“The Pennsylvania Medical Society looks forward to working with Governor Corbett and his administration on the implementation of the Healthy PA waiver and other efforts to expand access to affordable, quality health care across the state,” MacLeod said.
The reaction by those who have advocated the state simply expand its current Medicaid program, without any of the changes sought by the Corbett administration.
Acknowledging the agreement will begin to address some of the uninsured population in Pennsylvania, Antoinette Kraus, director of the Pennsylvania Health Access Network said in a statement: “While we applaud CMS for removing the most harmful aspects of Healthy PA, we still believe Medicaid Expansion would have been the best choice for Pennsylvania.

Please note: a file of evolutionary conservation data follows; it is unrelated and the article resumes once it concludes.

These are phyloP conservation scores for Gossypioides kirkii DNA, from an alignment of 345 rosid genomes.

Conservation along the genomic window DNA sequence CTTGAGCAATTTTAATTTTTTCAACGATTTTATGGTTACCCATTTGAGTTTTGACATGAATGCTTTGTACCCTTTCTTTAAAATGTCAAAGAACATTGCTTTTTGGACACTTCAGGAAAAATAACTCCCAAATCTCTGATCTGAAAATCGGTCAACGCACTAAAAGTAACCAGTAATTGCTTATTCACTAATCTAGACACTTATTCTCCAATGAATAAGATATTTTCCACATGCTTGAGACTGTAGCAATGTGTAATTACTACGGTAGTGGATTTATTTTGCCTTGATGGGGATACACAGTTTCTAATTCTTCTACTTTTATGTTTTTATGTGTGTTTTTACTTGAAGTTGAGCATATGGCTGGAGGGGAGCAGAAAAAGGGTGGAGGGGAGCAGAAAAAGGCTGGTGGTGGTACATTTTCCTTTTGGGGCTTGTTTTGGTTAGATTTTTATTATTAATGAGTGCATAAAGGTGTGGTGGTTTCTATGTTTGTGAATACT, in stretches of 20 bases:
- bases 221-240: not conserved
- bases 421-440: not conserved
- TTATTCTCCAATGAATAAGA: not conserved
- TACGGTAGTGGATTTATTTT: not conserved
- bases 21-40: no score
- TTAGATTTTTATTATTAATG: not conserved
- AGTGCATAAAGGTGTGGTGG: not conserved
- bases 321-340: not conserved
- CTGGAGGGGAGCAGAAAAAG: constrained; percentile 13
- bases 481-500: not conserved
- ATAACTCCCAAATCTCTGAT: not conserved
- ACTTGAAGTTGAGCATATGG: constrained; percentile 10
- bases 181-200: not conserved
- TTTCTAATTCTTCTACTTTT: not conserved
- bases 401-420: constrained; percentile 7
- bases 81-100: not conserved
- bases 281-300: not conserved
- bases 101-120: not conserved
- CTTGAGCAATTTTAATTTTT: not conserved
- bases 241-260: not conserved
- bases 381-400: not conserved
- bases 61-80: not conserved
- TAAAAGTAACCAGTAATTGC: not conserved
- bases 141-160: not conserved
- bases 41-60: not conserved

“… serious concerns remain about the affordability of premiums and new bureaucratic hurdles under Healthy PA, and the drastic cuts Pennsylvania is seeking to make in our existing Medicaid program. If approved, these cuts will jeopardize the health of people with disabilities, pregnant women and seniors.
“Unlike all of our neighboring states, which used new funding in the Affordable Care Act to cover low-income individuals and families right away, Pennsylvania took a detour to pursue the complex and controversial Healthy PA waiver.”
Healthy PA PCO and Medicaid Reform Innovations
Both components of the plan include these four innovations:
• Alignment with Private, Commercial Health Care Benefits
The current Medicaid program will change from 14 benefit plans into “low risk” and “high risk” benefit packages that include essential health benefits and meet standards for mental health and drug and alcohol coverage uniformity. This change will better tailor health care benefits to the needs of the different populations served in the program.
• Encouraging Employment